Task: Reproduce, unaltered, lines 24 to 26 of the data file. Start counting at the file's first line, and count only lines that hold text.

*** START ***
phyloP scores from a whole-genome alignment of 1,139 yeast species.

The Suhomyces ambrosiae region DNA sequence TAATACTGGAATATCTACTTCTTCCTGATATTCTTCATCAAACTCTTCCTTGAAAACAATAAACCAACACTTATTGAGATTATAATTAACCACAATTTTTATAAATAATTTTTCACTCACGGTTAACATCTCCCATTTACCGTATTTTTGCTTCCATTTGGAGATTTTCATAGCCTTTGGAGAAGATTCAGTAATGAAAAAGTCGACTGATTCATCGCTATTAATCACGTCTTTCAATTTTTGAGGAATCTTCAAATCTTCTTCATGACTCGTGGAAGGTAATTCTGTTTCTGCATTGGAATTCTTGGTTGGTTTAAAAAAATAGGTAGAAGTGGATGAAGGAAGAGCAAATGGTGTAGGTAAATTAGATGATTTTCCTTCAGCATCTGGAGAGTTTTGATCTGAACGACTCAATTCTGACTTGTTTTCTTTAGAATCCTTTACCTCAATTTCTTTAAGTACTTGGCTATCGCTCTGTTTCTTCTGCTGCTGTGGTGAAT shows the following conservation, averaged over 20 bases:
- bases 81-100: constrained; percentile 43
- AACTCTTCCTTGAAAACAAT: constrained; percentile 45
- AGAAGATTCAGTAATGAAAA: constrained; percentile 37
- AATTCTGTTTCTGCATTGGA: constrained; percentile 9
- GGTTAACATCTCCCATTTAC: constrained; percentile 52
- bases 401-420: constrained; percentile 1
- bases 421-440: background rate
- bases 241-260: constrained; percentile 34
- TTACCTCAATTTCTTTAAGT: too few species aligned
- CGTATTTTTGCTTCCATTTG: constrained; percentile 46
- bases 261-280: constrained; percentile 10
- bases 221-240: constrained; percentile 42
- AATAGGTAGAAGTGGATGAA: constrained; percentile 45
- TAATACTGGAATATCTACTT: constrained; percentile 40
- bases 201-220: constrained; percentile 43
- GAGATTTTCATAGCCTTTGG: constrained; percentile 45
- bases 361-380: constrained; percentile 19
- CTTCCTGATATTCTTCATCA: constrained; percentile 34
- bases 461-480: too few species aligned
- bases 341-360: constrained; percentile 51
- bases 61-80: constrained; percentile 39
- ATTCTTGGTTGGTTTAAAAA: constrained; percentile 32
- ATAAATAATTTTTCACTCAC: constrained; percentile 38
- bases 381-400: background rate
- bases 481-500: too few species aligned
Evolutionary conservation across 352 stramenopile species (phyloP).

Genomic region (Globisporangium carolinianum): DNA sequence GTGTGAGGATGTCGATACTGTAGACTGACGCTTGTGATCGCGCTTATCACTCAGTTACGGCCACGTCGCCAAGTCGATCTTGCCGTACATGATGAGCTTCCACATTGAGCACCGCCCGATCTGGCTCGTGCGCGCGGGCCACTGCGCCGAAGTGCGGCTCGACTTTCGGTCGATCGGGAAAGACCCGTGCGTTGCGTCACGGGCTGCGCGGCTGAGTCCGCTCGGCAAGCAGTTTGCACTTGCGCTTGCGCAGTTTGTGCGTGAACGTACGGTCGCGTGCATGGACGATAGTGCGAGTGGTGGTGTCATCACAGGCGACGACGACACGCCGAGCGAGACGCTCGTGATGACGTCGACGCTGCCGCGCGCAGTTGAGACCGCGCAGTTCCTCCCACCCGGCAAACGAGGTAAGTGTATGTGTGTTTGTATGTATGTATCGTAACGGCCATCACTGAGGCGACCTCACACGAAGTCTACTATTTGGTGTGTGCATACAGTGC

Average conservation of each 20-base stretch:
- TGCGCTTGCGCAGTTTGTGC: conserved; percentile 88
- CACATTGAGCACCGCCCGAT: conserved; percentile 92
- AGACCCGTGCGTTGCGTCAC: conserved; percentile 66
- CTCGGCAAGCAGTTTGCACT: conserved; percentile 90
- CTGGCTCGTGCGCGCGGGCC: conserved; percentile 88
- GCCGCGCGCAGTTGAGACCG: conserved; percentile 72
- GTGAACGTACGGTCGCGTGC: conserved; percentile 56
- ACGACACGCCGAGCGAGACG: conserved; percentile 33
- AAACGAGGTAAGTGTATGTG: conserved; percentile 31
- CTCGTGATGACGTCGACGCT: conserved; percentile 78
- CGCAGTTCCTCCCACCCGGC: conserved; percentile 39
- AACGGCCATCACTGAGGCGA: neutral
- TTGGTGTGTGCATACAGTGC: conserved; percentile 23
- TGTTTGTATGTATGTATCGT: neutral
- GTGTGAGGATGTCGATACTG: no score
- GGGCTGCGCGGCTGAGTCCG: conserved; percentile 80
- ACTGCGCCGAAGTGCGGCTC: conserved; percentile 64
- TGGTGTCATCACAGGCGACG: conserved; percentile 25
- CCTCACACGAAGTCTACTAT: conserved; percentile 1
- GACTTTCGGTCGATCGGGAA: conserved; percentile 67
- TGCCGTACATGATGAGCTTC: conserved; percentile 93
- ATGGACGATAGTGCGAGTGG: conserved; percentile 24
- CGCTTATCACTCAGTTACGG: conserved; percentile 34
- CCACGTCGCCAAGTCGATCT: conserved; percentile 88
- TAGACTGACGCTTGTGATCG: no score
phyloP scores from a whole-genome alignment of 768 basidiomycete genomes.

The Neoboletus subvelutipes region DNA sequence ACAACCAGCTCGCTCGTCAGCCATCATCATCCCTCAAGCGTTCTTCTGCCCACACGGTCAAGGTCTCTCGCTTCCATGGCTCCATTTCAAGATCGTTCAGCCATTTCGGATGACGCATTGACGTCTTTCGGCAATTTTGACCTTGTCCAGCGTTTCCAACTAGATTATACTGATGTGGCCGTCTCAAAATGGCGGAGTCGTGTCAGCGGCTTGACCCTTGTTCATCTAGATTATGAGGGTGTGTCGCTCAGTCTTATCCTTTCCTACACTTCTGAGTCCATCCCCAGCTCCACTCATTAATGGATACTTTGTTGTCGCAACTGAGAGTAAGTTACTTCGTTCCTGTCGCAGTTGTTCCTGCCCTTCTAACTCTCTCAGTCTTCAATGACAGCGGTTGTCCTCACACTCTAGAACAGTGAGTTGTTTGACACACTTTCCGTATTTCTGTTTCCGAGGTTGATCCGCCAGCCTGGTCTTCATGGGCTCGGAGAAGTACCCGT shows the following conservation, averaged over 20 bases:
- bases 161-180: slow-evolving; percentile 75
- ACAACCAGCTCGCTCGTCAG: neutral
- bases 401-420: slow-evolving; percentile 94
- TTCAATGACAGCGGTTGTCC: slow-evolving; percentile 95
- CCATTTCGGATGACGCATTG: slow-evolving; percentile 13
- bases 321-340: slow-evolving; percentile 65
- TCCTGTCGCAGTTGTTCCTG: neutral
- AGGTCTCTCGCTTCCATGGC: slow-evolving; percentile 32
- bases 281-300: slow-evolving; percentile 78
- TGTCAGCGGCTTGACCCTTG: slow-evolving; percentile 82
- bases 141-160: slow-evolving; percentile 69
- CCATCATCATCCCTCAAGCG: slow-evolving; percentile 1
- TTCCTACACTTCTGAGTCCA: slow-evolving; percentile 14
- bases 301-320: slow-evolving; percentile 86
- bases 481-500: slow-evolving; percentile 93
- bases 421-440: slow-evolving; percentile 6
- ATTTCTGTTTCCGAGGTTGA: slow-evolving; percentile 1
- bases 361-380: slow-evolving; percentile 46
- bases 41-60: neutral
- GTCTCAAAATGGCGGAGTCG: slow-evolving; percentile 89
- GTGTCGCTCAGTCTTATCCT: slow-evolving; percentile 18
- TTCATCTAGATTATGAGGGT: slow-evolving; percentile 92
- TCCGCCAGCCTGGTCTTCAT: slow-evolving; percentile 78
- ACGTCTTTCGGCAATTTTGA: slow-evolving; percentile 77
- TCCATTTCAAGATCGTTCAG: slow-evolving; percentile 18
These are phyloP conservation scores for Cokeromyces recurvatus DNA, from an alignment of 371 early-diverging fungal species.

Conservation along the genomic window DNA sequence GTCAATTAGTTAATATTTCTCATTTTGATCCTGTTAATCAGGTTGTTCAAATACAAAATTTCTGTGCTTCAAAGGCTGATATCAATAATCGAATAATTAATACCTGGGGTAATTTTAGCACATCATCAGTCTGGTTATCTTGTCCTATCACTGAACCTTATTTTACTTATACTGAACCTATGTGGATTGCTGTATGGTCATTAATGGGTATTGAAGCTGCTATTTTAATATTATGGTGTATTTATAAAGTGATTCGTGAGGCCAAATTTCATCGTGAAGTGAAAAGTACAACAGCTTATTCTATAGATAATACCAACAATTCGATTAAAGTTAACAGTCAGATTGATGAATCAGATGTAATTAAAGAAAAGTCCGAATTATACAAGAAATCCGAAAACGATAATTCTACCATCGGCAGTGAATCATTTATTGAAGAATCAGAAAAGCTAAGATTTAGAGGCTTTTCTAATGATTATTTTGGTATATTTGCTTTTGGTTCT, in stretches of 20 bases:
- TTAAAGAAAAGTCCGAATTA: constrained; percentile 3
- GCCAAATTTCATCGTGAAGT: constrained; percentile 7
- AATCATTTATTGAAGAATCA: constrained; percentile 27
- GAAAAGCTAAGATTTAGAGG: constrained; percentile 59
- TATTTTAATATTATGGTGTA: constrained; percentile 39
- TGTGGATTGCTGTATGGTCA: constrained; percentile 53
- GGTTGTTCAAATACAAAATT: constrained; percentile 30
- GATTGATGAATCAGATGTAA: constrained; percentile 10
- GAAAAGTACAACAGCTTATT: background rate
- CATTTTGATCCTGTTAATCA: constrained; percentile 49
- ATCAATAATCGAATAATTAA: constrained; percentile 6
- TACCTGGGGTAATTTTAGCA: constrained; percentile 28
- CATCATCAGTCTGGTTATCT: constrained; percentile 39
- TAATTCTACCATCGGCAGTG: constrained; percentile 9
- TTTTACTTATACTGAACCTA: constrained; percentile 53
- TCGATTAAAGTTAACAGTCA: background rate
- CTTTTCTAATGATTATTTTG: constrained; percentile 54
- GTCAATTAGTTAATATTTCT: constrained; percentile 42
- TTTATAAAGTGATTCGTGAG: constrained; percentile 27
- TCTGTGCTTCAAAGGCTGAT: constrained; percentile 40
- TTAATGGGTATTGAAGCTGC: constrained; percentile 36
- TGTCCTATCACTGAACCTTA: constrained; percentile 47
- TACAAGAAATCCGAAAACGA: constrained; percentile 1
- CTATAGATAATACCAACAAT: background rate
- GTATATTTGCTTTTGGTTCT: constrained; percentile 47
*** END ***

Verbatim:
- ATTCTTGGTTGGTTTAAAAA: constrained; percentile 32
- ATAAATAATTTTTCACTCAC: constrained; percentile 38
- bases 381-400: background rate